What “incentive” does that doctor have to truly assess the situation and report a negative outcome? Wouldn’t that doctor try to hide a negative outcome if he/she has any kind of investment in its success?

    Doctors already inflate success rates by cherry picking the patients that they feel are more likely to have positive outcomes. They reject those that have long-standing, complex, and/or chronic spinal conditions, even when surgical intervention is clearly indicated.

    Medicine is BIG business. When it all comes crashing down due to greed, ego, and a lack of cash paying patients, and the government takes over the industry, they’d better have a back up plan….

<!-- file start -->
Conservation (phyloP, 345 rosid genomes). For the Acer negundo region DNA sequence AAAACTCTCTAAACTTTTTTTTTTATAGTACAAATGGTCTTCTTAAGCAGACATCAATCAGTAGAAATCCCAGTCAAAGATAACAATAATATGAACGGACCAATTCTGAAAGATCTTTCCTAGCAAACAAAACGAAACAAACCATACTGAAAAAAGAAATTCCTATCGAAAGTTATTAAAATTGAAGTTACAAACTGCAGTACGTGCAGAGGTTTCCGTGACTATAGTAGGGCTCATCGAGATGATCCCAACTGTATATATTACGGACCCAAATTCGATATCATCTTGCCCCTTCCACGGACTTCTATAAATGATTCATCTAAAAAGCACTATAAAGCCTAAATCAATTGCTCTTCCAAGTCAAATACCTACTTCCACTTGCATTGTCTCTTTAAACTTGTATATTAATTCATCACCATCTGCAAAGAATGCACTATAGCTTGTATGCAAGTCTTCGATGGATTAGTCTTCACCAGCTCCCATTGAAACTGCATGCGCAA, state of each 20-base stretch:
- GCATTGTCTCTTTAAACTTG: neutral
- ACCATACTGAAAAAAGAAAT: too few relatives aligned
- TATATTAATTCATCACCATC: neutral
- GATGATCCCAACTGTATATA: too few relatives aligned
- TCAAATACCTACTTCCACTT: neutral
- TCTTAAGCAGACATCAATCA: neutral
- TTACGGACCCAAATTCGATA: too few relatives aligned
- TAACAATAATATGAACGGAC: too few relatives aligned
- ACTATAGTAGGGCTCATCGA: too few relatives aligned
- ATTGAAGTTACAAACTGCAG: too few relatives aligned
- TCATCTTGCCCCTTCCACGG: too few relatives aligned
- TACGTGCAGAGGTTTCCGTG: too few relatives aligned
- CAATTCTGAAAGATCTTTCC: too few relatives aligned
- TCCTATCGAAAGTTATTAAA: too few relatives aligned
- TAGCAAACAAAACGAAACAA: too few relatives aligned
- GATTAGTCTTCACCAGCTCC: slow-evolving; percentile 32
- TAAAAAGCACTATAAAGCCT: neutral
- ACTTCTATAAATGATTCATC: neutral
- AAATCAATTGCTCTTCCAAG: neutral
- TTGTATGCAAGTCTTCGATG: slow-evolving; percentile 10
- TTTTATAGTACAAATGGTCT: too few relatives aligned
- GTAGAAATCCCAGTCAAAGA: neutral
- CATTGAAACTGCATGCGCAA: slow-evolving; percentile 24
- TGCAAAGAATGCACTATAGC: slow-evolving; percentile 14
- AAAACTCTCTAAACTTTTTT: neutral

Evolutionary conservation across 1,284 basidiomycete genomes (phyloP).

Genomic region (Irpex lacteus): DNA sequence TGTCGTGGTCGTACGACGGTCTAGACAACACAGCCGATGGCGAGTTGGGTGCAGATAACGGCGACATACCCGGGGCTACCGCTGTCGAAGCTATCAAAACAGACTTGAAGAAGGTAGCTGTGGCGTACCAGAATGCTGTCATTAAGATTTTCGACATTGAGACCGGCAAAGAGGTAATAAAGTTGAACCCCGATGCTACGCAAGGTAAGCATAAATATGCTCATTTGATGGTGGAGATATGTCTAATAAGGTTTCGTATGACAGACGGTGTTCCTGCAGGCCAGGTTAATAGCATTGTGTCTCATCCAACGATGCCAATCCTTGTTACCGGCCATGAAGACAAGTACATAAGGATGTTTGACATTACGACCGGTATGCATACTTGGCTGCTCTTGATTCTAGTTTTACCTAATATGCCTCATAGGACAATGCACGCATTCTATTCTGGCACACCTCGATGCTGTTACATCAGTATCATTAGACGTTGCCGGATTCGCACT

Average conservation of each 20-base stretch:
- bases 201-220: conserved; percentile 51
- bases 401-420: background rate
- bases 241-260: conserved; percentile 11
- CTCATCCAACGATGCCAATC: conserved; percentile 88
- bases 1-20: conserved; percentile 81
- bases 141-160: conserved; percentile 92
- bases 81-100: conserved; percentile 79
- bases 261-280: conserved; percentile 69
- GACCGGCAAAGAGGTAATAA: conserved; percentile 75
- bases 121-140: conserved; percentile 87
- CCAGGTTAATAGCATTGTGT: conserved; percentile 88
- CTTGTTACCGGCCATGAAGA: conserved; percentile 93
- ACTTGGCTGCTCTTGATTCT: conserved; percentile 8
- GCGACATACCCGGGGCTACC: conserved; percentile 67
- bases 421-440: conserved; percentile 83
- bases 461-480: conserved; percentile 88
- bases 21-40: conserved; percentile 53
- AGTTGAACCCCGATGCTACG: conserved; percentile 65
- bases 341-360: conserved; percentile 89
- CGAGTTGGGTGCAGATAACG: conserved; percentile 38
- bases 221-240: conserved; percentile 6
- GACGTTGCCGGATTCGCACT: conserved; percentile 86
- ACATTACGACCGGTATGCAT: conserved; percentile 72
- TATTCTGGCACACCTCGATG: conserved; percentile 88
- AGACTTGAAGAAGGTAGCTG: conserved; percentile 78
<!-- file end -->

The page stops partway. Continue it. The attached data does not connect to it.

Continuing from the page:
10. dr vikas tandon

    it seems that the above mentioned comments are all against the doctors for using the implants.
    No this is not true, there are clear indications and has been proved repeatedly that spine surgeries where implant is necessary yeild better results as compared to there non implanted counterparts. yes you need to take the decision as to where it is required and where not, probably here the issue of ethics come into play.

  11. Dianne Lauf

    The key is having the right neurosurgeon. I was quickly losing my ability to walk, stand, and even lift a plate of food. Dr. Srinath Samudrala performed a perfect anterior cervical discectomy and fusion at three levels (ACDF) and I reclaimed my life. I experienced no pain following surgery or for the past 2 years. We need more neurosurgeons with the insight, talent, and integrity of Dr. Samudrala.

  12. Samantha

    It’s surprising such a high percentage of people don’t seek non-surgical treatments first. Sometimes they work, but sometimes spine surgery is inevitable. Solutions can’t be rushed and there is no need to foolishly undergo surgery.